While these contests of the heart don’t yield many lasting relationships, they do inspire a lot more television. Another spin-off, The Bachelor Pad, debuted in 2010 with cast-off contestants from both The Bachelor and The Bachelorette scheming against one another and generally hooking up. And 10 countries besides the U.S. have produced versions of The Bachelor, including Canada, Israel, Romania and Ukraine. Most of these spin-offs feel almost like spoofs of the original, but at least one deliberately plays its romantic shenanigans for laughs. The web series Burning Love follows a group of deranged caricatures—played by Ben Stiller, Kristen Bell, Paul Rudd and Jennifer Aniston in a panda suit, to name a few—in a Bachelor-esque scenario. Ah, love.
Ozzy Osbourne gained notoriety as lead singer of the band Black Sabbath and later as a solo artist, during a career that found him biting the head off a bat onstage. But his role as patriarch on MTV reality show The Osbournes propelled him and his family into the remunerative world of tabloid celebrity. Every week hordes of viewers watched as the addled English rocker mumbled incomprehensibly or struggled to line a trash can. Ozzy claims to have been stoned throughout the entire three-year run. But the show made a superstar out of Ozzy’s wife. After getting her own chat program, The Sharon Osbourne Show, Sharon went on to cohost such megahits as The X Factor and The Talk. And as her husband’s manager (and cofounder of the yearly Ozzfest tour), Sharon single-handedly revived Ozzy’s music career.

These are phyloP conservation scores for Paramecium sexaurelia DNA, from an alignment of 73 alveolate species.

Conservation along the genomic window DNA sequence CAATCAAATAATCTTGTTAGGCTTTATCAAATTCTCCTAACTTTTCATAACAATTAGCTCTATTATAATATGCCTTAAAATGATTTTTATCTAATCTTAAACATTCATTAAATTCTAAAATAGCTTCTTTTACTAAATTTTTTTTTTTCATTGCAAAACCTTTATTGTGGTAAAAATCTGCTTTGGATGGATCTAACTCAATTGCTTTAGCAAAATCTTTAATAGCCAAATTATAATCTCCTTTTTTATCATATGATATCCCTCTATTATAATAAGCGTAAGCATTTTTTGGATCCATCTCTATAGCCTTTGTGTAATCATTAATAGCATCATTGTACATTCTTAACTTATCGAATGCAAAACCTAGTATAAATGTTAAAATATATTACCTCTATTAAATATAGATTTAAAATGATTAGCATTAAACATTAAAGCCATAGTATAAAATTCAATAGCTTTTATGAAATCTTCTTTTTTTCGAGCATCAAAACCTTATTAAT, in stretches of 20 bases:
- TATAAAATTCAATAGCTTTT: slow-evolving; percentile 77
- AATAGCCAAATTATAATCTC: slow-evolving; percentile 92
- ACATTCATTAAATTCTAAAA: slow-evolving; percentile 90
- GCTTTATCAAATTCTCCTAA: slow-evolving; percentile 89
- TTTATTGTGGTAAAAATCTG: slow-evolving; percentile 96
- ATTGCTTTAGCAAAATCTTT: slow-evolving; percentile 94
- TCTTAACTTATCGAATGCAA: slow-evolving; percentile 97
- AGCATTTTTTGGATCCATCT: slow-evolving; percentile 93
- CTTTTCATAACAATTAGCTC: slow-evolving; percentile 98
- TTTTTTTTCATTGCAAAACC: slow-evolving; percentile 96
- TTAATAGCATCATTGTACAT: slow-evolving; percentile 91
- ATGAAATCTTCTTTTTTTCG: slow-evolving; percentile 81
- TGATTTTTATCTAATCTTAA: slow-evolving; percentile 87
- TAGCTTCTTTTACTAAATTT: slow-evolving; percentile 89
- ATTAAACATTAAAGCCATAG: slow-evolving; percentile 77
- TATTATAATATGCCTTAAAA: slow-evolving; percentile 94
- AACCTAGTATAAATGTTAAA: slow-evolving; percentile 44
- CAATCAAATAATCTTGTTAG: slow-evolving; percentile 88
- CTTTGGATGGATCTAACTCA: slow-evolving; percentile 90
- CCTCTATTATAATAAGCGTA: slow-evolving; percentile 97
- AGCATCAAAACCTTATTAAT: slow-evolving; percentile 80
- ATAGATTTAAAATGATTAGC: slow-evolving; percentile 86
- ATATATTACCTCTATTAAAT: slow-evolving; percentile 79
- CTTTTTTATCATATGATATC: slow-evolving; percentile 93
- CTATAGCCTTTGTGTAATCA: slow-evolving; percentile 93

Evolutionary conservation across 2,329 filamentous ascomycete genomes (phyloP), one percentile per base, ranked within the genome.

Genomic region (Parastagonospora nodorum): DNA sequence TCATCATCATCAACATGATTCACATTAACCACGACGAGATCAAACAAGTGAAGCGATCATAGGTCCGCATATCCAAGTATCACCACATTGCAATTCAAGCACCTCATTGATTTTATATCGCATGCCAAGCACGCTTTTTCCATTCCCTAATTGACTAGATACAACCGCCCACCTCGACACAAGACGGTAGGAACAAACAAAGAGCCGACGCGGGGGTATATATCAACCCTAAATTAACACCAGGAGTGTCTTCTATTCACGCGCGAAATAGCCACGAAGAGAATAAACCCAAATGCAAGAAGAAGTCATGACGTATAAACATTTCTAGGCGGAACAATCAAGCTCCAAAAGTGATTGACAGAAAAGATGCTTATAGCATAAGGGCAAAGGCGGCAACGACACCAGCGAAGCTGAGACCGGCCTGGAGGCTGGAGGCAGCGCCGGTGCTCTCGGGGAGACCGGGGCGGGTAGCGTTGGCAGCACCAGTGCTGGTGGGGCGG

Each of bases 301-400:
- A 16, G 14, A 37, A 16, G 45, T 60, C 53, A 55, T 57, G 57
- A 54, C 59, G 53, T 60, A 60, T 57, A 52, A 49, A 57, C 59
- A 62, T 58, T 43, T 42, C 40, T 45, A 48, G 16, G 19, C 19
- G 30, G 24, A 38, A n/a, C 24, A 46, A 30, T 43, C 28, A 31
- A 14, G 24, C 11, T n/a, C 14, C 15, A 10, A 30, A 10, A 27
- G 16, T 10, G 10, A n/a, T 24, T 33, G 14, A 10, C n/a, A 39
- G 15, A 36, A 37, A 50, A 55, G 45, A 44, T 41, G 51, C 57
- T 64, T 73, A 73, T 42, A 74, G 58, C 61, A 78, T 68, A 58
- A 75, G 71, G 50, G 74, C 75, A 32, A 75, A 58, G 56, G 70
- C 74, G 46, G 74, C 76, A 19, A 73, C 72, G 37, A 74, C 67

In 2009 the family reunited for a variety show, Osbournes Reloaded. Regarded as one of the worst programs ever broadcast, it was canceled after a single episode. But The Osbournes inspired fellow rocker Gene Simmons (of Kiss) and pro wrestler Hulk Hogan to put their own families in front of the cameras.